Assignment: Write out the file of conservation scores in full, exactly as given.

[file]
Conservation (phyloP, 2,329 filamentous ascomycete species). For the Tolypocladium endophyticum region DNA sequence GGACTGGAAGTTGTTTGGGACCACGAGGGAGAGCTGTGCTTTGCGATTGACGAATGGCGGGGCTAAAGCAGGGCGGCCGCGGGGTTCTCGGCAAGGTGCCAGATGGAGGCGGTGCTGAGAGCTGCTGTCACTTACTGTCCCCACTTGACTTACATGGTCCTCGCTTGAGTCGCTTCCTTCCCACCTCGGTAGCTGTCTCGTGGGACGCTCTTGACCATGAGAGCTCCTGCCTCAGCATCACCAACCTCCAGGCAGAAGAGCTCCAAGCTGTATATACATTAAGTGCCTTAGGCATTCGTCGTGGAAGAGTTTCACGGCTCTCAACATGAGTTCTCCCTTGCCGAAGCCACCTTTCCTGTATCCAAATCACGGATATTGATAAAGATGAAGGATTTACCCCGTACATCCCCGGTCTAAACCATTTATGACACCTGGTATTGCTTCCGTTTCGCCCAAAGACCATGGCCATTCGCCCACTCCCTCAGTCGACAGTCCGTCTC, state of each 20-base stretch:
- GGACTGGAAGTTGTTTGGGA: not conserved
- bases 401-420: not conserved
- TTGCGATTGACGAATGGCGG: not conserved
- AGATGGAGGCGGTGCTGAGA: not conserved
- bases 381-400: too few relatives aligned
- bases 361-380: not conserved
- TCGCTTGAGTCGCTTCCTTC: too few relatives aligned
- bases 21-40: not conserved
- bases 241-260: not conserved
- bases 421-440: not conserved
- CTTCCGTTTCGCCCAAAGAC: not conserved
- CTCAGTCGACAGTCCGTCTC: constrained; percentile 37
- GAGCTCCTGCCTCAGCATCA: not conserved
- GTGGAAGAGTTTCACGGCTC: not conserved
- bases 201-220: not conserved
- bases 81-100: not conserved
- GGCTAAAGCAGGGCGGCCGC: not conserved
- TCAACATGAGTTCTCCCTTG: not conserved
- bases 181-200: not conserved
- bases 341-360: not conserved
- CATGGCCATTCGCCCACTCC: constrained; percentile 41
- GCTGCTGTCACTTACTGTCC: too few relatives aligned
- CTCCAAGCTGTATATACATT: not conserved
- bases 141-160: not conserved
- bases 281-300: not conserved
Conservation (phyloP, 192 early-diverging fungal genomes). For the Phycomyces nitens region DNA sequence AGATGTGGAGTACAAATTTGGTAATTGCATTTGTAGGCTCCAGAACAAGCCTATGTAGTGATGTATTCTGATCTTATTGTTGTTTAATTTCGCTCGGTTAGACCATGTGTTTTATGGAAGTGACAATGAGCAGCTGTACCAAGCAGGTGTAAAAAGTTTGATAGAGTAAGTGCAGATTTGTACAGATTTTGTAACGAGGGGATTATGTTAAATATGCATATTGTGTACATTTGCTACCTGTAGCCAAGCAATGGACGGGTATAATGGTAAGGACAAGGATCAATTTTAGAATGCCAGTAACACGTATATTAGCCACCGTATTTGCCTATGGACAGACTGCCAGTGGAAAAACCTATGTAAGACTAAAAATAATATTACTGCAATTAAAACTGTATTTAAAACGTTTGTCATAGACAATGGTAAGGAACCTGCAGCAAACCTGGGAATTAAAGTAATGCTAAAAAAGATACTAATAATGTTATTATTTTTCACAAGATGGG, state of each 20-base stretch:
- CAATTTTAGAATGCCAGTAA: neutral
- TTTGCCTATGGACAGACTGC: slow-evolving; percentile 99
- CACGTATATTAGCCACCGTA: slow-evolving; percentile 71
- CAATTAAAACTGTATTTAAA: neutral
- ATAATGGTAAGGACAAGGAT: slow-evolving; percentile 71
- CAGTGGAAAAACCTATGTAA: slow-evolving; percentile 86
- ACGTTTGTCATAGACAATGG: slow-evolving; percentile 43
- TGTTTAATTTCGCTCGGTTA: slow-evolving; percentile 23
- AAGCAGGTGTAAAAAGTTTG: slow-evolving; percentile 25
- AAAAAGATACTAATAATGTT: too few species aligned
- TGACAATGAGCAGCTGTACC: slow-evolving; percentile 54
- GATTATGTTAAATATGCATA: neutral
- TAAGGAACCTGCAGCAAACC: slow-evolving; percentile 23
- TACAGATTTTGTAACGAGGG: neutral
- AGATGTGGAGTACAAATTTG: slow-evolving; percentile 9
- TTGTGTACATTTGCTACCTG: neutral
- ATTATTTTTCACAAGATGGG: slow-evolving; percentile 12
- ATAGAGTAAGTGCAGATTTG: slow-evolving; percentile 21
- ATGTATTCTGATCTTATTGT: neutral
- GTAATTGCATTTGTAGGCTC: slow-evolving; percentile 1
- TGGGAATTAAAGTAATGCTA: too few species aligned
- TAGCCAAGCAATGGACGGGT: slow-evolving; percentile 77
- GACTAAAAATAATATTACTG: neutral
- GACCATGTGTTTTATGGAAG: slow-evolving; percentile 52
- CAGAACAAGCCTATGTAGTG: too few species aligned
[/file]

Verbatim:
Conservation (phyloP, 2,329 filamentous ascomycete species). For the Tolypocladium endophyticum region DNA sequence GGACTGGAAGTTGTTTGGGACCACGAGGGAGAGCTGTGCTTTGCGATTGACGAATGGCGGGGCTAAAGCAGGGCGGCCGCGGGGTTCTCGGCAAGGTGCCAGATGGAGGCGGTGCTGAGAGCTGCTGTCACTTACTGTCCCCACTTGACTTACATGGTCCTCGCTTGAGTCGCTTCCTTCCCACCTCGGTAGCTGTCTCGTGGGACGCTCTTGACCATGAGAGCTCCTGCCTCAGCATCACCAACCTCCAGGCAGAAGAGCTCCAAGCTGTATATACATTAAGTGCCTTAGGCATTCGTCGTGGAAGAGTTTCACGGCTCTCAACATGAGTTCTCCCTTGCCGAAGCCACCTTTCCTGTATCCAAATCACGGATATTGATAAAGATGAAGGATTTACCCCGTACATCCCCGGTCTAAACCATTTATGACACCTGGTATTGCTTCCGTTTCGCCCAAAGACCATGGCCATTCGCCCACTCCCTCAGTCGACAGTCCGTCTC, state of each 20-base stretch:
- GGACTGGAAGTTGTTTGGGA: not conserved
- bases 401-420: not conserved
- TTGCGATTGACGAATGGCGG: not conserved
- AGATGGAGGCGGTGCTGAGA: not conserved
- bases 381-400: too few relatives aligned
- bases 361-380: not conserved
- TCGCTTGAGTCGCTTCCTTC: too few relatives aligned
- bases 21-40: not conserved
- bases 241-260: not conserved
- bases 421-440: not conserved
- CTTCCGTTTCGCCCAAAGAC: not conserved
- CTCAGTCGACAGTCCGTCTC: constrained; percentile 37
- GAGCTCCTGCCTCAGCATCA: not conserved
- GTGGAAGAGTTTCACGGCTC: not conserved
- bases 201-220: not conserved
- bases 81-100: not conserved
- GGCTAAAGCAGGGCGGCCGC: not conserved
- TCAACATGAGTTCTCCCTTG: not conserved
- bases 181-200: not conserved
- bases 341-360: not conserved
- CATGGCCATTCGCCCACTCC: constrained; percentile 41
- GCTGCTGTCACTTACTGTCC: too few relatives aligned
- CTCCAAGCTGTATATACATT: not conserved
- bases 141-160: not conserved
- bases 281-300: not conserved
Conservation (phyloP, 192 early-diverging fungal genomes). For the Phycomyces nitens region DNA sequence AGATGTGGAGTACAAATTTGGTAATTGCATTTGTAGGCTCCAGAACAAGCCTATGTAGTGATGTATTCTGATCTTATTGTTGTTTAATTTCGCTCGGTTAGACCATGTGTTTTATGGAAGTGACAATGAGCAGCTGTACCAAGCAGGTGTAAAAAGTTTGATAGAGTAAGTGCAGATTTGTACAGATTTTGTAACGAGGGGATTATGTTAAATATGCATATTGTGTACATTTGCTACCTGTAGCCAAGCAATGGACGGGTATAATGGTAAGGACAAGGATCAATTTTAGAATGCCAGTAACACGTATATTAGCCACCGTATTTGCCTATGGACAGACTGCCAGTGGAAAAACCTATGTAAGACTAAAAATAATATTACTGCAATTAAAACTGTATTTAAAACGTTTGTCATAGACAATGGTAAGGAACCTGCAGCAAACCTGGGAATTAAAGTAATGCTAAAAAAGATACTAATAATGTTATTATTTTTCACAAGATGGG, state of each 20-base stretch:
- CAATTTTAGAATGCCAGTAA: neutral
- TTTGCCTATGGACAGACTGC: slow-evolving; percentile 99
- CACGTATATTAGCCACCGTA: slow-evolving; percentile 71
- CAATTAAAACTGTATTTAAA: neutral
- ATAATGGTAAGGACAAGGAT: slow-evolving; percentile 71
- CAGTGGAAAAACCTATGTAA: slow-evolving; percentile 86
- ACGTTTGTCATAGACAATGG: slow-evolving; percentile 43
- TGTTTAATTTCGCTCGGTTA: slow-evolving; percentile 23
- AAGCAGGTGTAAAAAGTTTG: slow-evolving; percentile 25
- AAAAAGATACTAATAATGTT: too few species aligned
- TGACAATGAGCAGCTGTACC: slow-evolving; percentile 54
- GATTATGTTAAATATGCATA: neutral
- TAAGGAACCTGCAGCAAACC: slow-evolving; percentile 23
- TACAGATTTTGTAACGAGGG: neutral
- AGATGTGGAGTACAAATTTG: slow-evolving; percentile 9
- TTGTGTACATTTGCTACCTG: neutral
- ATTATTTTTCACAAGATGGG: slow-evolving; percentile 12
- ATAGAGTAAGTGCAGATTTG: slow-evolving; percentile 21
- ATGTATTCTGATCTTATTGT: neutral
- GTAATTGCATTTGTAGGCTC: slow-evolving; percentile 1
- TGGGAATTAAAGTAATGCTA: too few species aligned
- TAGCCAAGCAATGGACGGGT: slow-evolving; percentile 77
- GACTAAAAATAATATTACTG: neutral
- GACCATGTGTTTTATGGAAG: slow-evolving; percentile 52
- CAGAACAAGCCTATGTAGTG: too few species aligned